With a successful round one of the CyberPatriot competition behind them, the Masters Cybersecurity team appears programmed for greatness as its members prepare for the second round next month.
The team of seven — captain Andrew Chang ’22, Dayan Battulga ’23, Mateo Moya Chavez ’23, Sam Felgran ’22, Nataliia Kulieshova ’23, Jackson Manfredi ’22 and Theo Meyer ’24 — which faced off against 5,230 teams from around the country and world, placed in the top 10 percent nationally.
The annual competition, sponsored by the U.S. Air Force Association, challenges teams of high school and middle school students to find and fix cybersecurity vulnerabilities in virtual operating systems in a six-hour period. Last year, the Masters team finished in the top 10 percent and third overall in New York state during round three.
Chang’s focus is batch scripting and working the Cisco Packet Tracer, which, he said, “involves tweaking IP addresses, network routing, and configuring device settings and protocols.” As captain, he’s confident that the team’s many areas of expertise will get them placed in the top three teams in New York state again this year. “We have some new members with unique talent,” he explained.
Nataliia Kulieshova ’23, a newcomer who brings knowledge of the Linux operating system to the team, joined because “Cybersecurity was the first thing that I learned when I became interested in computer science, so testing my knowledge was pretty exciting.” The toughest part of the competition was “working six hours straight on the same problems,” she said, noting that “Often, you don’t know exactly what you are looking for, so it can be upsetting to spend hours trying to solve a task without any result.” But, the junior said, the challenges are well worth the effort: “We are actually learning how to protect our personal laptops and data.”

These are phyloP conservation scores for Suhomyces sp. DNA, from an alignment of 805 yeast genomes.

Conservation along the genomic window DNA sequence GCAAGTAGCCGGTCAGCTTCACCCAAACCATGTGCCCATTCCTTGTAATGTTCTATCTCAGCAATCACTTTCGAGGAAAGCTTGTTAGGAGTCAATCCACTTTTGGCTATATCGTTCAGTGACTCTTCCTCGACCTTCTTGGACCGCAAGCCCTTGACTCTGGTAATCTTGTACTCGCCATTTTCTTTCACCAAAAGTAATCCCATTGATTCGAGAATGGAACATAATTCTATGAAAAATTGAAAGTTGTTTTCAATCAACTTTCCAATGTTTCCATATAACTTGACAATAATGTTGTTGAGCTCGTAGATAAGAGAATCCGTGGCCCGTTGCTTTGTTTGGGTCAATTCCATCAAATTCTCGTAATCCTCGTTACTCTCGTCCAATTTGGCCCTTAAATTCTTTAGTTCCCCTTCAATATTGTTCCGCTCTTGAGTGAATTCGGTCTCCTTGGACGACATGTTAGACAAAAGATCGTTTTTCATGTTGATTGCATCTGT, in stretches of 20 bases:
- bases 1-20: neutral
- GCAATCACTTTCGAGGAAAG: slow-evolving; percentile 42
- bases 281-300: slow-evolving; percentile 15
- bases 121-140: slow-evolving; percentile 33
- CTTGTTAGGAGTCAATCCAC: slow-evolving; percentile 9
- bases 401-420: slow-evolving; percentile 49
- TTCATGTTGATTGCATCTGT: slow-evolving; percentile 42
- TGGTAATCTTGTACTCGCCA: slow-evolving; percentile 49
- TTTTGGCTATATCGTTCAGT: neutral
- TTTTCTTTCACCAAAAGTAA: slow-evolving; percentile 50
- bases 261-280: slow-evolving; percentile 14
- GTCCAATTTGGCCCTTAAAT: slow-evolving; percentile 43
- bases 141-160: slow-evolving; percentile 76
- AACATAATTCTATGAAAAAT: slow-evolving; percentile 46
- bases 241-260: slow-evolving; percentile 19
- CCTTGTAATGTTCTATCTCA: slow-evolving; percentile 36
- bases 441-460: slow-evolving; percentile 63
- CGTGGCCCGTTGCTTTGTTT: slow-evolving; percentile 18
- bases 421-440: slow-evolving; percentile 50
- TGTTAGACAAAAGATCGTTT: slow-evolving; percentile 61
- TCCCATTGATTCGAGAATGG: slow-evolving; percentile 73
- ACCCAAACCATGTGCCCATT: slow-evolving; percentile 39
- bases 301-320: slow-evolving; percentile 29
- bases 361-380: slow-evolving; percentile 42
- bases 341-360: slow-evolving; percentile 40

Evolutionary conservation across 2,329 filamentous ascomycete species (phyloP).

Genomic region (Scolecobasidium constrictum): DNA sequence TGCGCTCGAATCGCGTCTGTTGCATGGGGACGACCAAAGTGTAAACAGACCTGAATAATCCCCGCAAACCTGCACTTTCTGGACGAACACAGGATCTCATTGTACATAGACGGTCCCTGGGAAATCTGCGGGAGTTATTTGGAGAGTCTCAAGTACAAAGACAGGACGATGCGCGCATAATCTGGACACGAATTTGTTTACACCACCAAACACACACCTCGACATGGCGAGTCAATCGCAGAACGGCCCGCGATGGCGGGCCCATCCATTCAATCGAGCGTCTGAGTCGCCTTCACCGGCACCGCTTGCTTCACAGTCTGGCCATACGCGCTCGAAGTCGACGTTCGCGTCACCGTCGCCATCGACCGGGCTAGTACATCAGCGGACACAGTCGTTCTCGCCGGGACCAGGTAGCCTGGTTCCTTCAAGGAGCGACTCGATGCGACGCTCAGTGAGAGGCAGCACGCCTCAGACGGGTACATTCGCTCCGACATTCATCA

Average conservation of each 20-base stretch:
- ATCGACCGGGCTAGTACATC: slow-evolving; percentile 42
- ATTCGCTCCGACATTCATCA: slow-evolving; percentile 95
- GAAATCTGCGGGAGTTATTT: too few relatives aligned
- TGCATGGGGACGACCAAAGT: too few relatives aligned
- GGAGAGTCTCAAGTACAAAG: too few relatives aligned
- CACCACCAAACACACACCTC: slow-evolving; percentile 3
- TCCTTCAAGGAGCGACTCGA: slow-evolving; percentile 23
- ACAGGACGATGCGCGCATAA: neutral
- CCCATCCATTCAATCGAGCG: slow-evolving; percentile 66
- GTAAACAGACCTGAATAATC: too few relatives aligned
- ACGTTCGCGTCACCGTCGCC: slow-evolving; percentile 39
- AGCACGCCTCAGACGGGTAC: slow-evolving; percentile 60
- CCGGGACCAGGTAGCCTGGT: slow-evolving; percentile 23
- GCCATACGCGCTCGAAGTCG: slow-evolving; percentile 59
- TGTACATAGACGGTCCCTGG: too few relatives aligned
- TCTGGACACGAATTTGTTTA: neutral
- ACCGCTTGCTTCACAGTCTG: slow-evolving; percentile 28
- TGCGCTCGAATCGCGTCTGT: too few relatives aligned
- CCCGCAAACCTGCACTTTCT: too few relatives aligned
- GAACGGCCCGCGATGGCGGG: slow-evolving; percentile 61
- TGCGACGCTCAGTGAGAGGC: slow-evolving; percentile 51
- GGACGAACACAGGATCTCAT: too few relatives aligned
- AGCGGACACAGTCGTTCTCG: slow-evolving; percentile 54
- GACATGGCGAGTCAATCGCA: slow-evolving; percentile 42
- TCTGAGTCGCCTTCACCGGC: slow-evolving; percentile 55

Chang agreed: “The knowledge we gain from CyberPatriot is extremely valuable. Cyberattacks pose a serious threat in today’s world.” He also hailed the program for bringing together students who are passionate about computer science and cybersecurity to enhance their skills. “Not only is it a meaningful collaborative experience, but I also love that CyberPatriot allows me to learn more about the settings in the operating system I use and use critical thinking skills to solve interesting security questions.”
Director of Innovation, Engineering and Computer Science John Chiodo, who has guided the team since its inception in 2016, is confident in their prospects this year. “I thought the first round went very well, especially given that we have only two students from last year’s team on the roster. I expect that the team will improve with each round.”
Until the next round on November 13, the team will be busy strengthening their skills with testing and practice sets. “Hopefully,” Kulieshova said, “in the next round, we will be able to score higher in a shorter amount of time.”